“I say we just terminate his employment,” said Pearson.
“He’s already said that,” said Hinton.
“I say we terminate it tonight,” said Pearson.
“He’s already gone,” said Hinton.
“He left this city for a whole week, shorthanded. He was supposed to work 7 to 7 yesterday, but he didn’t show up until 5:00 yesterday afternoon,” said Pearson. According to Marion PD duty logs, Sykes recently took a week off by combining sick leave, scheduled time off, and vacation time.
“The email was sent last week,” said Hinton. “I made contact to return the vehicle to our contact. And he sent an email about resigning.”
Hinton said the council should consider that officers are “on call 24 hours a day. That’s all I’m saying. If something happens to me, I want somebody to be able to get there and have some sirens.”
“All I’m saying is, the citizens of Marion have got to be secured, safe, have to have people accountable to be able to do their job,” he said.
“I’ll say this,” said Jackson. “A month ago, or two months ago, if they would have brought the car in, this never would have happened. It never would have had an accident. We told you.”
“Arguments can be made, ‘Should they be able to take the cars home, should they not?’” said Councilmember Jeff Nail. “This happened on a Saturday evening, at 4:00 in the morning, at a Waffle House in Birmingham. And then it just sort of sat around for two and a half months. And then, when questions were asked, the officer resigned. There are a lot of questions this incident brings up.”
“What we’re seeing is pretty minor,” said Nail, referring to the superficial damage the car sustained. “But a car accident in a city car on a weekend, when it’s my understanding he typically didn’t work weekends. Basically it came across to the city council that this happened and then when questions were asked… there shouldn’t be a lot of ‘I don’t know what’s going on.’ It’s very straightforward to ask him what happened. And he should have provided a narrative to the city. And it should have checked out with this [report],” Nail said. “And all I know is that someone was at a Waffle House at 4:00 in the morning on Valley Ave. I’ll let y’all check that [location] out. It raises more than a few alarm bells.”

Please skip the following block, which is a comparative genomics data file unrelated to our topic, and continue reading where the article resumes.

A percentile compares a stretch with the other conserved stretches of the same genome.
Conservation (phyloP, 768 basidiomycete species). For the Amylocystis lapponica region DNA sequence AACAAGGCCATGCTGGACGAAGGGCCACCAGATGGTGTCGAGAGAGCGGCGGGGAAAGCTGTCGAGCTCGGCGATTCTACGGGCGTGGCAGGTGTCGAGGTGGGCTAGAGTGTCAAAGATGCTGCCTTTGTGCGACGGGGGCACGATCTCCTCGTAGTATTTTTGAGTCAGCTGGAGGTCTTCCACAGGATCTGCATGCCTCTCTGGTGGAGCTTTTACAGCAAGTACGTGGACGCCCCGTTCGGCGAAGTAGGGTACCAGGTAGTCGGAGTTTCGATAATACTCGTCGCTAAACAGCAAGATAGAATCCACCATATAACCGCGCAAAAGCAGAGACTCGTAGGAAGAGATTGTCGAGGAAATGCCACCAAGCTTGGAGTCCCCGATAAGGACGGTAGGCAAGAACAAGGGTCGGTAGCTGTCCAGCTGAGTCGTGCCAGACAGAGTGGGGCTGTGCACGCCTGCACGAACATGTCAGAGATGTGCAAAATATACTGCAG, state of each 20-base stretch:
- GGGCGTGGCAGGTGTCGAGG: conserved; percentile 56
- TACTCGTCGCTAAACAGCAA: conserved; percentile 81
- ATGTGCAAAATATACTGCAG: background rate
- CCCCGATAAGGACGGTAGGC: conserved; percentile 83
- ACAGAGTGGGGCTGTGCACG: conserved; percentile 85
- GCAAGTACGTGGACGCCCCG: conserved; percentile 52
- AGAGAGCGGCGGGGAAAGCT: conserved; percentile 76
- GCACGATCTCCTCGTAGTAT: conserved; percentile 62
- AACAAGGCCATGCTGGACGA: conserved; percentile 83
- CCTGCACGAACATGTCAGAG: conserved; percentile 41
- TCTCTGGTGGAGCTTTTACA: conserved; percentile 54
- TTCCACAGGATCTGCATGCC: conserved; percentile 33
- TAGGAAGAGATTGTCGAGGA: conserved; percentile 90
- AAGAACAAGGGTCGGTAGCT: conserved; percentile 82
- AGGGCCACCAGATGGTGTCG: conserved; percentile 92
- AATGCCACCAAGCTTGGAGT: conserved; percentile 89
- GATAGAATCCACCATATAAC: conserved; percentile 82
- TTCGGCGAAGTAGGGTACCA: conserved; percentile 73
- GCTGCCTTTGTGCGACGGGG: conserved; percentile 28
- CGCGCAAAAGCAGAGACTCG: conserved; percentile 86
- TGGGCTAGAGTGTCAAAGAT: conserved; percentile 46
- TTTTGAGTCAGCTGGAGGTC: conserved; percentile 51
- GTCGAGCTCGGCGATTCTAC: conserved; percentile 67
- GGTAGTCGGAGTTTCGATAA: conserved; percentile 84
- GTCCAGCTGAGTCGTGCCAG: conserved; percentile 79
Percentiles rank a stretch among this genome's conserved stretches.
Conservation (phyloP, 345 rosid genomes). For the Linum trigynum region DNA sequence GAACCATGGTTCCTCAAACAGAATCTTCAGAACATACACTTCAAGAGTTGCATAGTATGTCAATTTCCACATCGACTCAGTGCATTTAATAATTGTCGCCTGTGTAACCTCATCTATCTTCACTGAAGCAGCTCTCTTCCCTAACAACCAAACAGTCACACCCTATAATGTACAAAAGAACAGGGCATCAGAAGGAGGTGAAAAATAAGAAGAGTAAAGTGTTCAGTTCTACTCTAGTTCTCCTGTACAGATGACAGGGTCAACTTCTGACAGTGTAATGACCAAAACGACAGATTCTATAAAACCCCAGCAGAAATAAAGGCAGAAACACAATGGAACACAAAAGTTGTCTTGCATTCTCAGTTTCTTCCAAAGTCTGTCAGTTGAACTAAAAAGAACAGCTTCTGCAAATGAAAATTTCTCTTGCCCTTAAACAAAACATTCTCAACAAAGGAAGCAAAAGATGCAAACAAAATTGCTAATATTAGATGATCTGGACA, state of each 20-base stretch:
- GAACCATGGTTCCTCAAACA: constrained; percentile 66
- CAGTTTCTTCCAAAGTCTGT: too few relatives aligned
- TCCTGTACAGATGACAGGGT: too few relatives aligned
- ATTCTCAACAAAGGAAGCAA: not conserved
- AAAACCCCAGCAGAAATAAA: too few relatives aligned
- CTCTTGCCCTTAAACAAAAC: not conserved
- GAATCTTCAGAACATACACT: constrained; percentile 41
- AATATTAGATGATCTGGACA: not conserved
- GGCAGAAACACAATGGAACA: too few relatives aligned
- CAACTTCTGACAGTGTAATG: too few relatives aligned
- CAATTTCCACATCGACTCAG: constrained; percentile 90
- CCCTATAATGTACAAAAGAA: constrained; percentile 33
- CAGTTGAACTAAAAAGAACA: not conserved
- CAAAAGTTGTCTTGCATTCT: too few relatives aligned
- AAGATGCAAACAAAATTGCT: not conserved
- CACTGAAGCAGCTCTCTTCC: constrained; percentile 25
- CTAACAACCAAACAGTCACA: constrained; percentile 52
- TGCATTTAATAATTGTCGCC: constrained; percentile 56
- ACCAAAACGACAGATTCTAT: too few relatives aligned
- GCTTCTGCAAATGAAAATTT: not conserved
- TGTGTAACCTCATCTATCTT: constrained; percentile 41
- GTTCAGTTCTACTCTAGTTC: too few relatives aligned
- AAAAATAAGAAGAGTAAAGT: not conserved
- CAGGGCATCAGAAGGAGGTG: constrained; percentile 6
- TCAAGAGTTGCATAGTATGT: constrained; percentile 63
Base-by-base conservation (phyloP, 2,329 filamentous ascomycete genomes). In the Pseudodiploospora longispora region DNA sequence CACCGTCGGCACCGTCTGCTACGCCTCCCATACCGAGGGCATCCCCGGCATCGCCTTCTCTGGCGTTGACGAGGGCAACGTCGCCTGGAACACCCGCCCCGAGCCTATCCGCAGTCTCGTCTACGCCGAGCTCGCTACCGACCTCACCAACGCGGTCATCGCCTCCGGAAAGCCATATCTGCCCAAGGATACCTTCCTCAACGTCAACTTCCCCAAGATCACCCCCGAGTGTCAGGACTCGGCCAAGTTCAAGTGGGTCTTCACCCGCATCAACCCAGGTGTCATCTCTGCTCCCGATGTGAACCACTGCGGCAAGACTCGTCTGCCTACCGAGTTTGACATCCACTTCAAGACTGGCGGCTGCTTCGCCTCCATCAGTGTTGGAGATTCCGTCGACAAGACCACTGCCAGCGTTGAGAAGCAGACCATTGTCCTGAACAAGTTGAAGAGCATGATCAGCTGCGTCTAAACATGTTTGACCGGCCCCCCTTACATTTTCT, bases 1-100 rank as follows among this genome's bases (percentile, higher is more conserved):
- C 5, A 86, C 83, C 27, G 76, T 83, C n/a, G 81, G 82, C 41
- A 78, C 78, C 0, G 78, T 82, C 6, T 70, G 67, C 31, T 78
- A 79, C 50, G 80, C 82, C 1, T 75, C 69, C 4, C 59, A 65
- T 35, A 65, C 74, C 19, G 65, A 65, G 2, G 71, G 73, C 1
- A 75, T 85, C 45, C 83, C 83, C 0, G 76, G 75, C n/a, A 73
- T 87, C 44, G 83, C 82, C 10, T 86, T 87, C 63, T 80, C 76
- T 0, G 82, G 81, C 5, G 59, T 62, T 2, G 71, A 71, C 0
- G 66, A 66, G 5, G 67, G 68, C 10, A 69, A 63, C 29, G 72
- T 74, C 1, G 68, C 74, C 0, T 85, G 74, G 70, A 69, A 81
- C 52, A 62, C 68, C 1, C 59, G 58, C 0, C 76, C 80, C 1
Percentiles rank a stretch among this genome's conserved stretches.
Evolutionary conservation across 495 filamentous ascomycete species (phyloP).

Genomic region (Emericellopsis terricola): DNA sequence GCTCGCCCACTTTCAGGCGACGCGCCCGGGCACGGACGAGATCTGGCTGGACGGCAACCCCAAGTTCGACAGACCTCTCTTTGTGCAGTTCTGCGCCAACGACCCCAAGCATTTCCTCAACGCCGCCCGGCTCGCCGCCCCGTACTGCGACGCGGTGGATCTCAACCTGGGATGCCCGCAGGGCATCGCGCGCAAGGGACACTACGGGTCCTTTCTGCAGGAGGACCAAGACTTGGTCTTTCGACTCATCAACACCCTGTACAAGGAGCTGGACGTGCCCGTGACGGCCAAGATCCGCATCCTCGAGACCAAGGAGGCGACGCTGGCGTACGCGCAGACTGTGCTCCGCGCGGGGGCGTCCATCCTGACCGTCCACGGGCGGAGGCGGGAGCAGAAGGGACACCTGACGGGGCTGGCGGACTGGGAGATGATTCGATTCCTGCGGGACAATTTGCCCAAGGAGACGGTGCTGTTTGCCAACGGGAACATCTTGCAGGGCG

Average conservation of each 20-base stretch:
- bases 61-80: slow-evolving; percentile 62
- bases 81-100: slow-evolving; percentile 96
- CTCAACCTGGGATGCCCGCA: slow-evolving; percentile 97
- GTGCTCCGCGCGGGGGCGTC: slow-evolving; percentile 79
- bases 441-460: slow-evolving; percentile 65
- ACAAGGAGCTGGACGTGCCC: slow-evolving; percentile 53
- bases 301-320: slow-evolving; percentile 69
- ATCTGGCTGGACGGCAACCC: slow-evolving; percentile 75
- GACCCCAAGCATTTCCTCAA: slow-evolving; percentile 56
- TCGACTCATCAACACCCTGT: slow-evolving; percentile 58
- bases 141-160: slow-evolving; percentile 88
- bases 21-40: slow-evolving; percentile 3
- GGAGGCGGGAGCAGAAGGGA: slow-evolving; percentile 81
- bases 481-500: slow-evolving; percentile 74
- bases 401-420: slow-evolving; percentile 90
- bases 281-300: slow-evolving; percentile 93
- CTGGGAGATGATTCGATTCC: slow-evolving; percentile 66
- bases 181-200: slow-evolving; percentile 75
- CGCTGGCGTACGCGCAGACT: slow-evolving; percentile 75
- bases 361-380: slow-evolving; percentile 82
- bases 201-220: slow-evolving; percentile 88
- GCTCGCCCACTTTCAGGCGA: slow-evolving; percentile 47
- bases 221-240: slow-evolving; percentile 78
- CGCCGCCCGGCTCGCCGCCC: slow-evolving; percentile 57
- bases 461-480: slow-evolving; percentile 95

“It doesn’t take much to say, ‘Four in the morning, let’s check the schedule. Okay, that doesn’t check out.’ It was a very minor incident, but it brought up a lot of questions that were just sort of ignored. And I think it’s a shame that it lingered this long, Nail continued. “Regarding taking home cars—yeah, we do need officers here. But if someone’s breaking into my house, I really don’t want to wait on someone to drive in from Birmingham.”
“We don’t have any local officers,” said Hinton. He asked if the council wanted to “Work up a policy or something.”
“My recommendation is this—if you don’t reside in the city limits, not to take them outside the city limits,” said Councilmember Bernard Arrington.
Ultimately, the council voted to approve a policy that night, based on a motion made by Pearson and seconded by Arrington, that officers, with the exception of the chief of police, not be allowed to take their cars outside the city limits. That motion carried by unanimous voice vote.